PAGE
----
Oak Lecture Theatre, Nucleus Building, King’s Buildings, University of Edinburgh
Remote laboratories: a Tolkien adventure in digital education
Tolkien’s The Hobbit was inspired by the landscape of my heritage (Scotland) and filmed in the land of my birth (New Zealand). It’s possibly even an apt metaphor for my academic journey from the familiar shire to the distant lands that I now call home, with some unexpected adventures along the way. No good story is worth telling without dragons, so by the end of the talk you’ll have heard tales of risk, navigated live (remote) experiments, made a human-powered artificial intelligence, and possibly even seen a dragon roar (no promises, it’s an adventure after all). Along the way, I’ll explain how my career evolved from insect-inspired technologies for body scanning, to digital education innovations, and remote laboratories in particular. These open up some fantastic opportunities for the future of the education we offer here, as well as addressing emerging human rights concerns around open access to digital education.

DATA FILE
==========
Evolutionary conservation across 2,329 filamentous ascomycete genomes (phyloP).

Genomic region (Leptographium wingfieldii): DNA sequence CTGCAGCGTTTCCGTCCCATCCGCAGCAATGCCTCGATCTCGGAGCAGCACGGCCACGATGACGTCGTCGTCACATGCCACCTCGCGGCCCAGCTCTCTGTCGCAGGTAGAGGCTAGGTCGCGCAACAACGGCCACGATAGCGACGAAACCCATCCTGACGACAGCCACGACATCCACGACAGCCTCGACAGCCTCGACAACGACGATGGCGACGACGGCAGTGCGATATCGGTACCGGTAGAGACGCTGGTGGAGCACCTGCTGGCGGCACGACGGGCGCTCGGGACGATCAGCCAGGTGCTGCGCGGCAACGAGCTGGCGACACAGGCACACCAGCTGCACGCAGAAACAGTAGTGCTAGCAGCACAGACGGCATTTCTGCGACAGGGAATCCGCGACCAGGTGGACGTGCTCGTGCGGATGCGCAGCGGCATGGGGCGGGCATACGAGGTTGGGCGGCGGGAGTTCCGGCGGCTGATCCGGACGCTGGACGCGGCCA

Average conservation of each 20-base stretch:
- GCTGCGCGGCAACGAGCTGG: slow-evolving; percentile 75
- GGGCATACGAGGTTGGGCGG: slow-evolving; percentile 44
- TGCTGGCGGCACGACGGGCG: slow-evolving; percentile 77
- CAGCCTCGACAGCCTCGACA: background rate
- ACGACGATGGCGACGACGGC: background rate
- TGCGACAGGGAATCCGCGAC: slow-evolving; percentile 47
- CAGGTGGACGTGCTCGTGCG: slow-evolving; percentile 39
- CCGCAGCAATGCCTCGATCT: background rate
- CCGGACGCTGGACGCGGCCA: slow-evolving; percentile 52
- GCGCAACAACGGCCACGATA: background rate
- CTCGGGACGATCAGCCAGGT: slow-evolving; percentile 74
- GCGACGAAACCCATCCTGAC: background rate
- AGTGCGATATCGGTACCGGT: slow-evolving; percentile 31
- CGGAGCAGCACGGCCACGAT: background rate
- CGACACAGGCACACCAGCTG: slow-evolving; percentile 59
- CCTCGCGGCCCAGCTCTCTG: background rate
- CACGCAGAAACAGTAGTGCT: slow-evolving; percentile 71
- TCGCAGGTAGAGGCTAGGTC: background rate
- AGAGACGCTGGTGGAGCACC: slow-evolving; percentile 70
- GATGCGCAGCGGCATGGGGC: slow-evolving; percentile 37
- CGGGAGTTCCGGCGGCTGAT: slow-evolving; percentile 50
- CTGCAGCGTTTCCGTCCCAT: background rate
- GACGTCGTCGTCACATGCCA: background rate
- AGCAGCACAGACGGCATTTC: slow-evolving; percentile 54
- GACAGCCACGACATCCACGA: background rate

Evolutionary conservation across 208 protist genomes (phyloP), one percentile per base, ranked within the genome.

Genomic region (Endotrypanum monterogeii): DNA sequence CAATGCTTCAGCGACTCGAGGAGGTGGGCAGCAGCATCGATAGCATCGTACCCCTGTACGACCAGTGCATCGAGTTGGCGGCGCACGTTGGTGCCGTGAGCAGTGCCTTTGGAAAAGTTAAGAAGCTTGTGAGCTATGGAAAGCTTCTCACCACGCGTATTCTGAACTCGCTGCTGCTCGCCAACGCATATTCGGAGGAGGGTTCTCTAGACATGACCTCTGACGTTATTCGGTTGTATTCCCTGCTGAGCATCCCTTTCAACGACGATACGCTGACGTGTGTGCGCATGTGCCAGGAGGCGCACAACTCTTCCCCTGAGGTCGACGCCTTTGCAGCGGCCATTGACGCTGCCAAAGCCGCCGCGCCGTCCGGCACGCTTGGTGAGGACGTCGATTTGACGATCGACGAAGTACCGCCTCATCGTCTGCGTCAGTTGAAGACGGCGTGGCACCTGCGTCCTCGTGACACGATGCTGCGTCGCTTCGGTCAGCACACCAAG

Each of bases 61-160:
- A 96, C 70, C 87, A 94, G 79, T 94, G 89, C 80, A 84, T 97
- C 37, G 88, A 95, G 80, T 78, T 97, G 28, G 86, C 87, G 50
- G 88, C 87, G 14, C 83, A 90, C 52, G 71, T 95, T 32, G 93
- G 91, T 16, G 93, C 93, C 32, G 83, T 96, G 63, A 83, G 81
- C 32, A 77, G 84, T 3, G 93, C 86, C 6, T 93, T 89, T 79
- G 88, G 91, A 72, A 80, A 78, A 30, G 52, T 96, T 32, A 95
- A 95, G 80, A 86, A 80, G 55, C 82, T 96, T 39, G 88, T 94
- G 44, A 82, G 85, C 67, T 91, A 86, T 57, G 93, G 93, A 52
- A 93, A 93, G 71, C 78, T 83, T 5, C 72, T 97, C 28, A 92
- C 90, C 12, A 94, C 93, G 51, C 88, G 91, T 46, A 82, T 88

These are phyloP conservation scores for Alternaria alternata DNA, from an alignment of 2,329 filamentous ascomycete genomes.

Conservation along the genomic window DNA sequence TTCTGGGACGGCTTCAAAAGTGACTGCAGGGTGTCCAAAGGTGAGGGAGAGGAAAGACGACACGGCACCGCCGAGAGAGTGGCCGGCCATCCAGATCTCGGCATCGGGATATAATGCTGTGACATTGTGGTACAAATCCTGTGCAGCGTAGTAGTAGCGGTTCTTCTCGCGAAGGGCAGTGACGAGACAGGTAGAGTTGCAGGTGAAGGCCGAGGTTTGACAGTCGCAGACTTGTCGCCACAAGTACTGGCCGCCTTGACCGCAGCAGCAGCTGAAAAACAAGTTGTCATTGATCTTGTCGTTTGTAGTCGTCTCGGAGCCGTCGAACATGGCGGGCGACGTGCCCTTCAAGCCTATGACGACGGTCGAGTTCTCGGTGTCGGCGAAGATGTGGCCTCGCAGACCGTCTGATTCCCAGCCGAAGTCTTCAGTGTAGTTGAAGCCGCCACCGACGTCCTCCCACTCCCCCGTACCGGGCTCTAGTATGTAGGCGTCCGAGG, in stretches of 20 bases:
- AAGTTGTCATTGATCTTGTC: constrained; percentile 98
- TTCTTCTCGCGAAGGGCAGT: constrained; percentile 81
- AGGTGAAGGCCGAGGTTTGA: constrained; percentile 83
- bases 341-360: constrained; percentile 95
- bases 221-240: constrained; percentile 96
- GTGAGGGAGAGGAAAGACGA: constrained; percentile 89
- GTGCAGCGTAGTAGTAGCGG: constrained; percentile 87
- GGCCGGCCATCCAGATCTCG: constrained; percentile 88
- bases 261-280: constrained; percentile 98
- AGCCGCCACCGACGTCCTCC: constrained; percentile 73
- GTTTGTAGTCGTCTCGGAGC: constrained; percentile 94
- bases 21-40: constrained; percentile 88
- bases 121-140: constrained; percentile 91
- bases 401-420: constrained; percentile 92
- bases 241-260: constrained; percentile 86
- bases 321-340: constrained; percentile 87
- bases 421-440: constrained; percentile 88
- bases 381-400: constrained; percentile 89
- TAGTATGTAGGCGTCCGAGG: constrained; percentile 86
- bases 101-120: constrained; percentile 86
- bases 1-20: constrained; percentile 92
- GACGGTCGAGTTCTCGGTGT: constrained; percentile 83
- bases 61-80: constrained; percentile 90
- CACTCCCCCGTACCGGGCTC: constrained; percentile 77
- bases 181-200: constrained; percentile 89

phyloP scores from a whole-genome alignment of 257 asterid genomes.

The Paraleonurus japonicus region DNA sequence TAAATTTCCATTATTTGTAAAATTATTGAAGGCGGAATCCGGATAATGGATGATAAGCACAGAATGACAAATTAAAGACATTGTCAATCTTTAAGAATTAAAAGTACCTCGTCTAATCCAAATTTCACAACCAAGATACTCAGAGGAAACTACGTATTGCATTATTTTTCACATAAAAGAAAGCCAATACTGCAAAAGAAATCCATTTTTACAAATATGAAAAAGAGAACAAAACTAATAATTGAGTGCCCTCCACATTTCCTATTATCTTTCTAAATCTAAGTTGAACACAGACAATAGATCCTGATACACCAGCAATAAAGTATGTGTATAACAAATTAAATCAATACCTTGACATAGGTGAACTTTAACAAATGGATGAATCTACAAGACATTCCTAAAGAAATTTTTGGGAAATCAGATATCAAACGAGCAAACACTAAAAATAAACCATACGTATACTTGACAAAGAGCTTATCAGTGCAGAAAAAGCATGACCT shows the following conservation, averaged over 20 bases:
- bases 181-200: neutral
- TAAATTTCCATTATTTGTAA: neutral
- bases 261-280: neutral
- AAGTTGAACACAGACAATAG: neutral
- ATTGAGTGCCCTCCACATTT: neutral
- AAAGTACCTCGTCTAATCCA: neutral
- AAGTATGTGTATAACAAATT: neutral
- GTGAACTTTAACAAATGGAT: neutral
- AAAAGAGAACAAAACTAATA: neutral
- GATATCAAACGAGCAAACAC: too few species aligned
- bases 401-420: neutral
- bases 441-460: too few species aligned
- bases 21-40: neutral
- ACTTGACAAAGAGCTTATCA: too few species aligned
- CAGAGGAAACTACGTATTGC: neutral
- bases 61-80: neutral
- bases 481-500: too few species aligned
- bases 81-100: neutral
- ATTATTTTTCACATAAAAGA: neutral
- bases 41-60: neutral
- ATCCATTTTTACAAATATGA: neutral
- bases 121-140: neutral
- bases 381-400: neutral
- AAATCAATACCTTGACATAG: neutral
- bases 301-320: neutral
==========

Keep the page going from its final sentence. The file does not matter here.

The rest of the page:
Professor Timothy Drysdale is the Chair of Technology Enhanced Science Education and Director of Strategic Digital Education in the School of Engineering, having joined The University of Edinburgh in August 2018. Immediately prior to that he was a Senior Lecturer in Engineering at the Open University, where he was the founding director and lead developer of the £3M openEngineering Laboratory which was recognised by awards including the Times Higher Education Outstanding Digital Innovation 2017, The Guardian Teaching Excellence 2018, Global Online Labs Consortium Remote Experiment Award 2018, and National Instruments Global Engineering Impact Award for Education 2018. He has now completely redeveloped remote laboratories from scratch for use on traditional campuses, to address space limitations, add a science-museum aesthetic to campuses, and open up opportunities for our education that are not possible with traditional methods. Working with staff and students in the School of Engineering, his team has delivered practical work into courses ranging from large general first-year to specialist fifth-year courses via over 100 remote laboratory experiments. His discipline background is in electronics and electromagnetics, having previously worked on technologies for seeing through clothes to find weapons and contraband. His public engagement work has seen him exhibit at the British Science Festival, the Royal Society, and Buckingham Palace.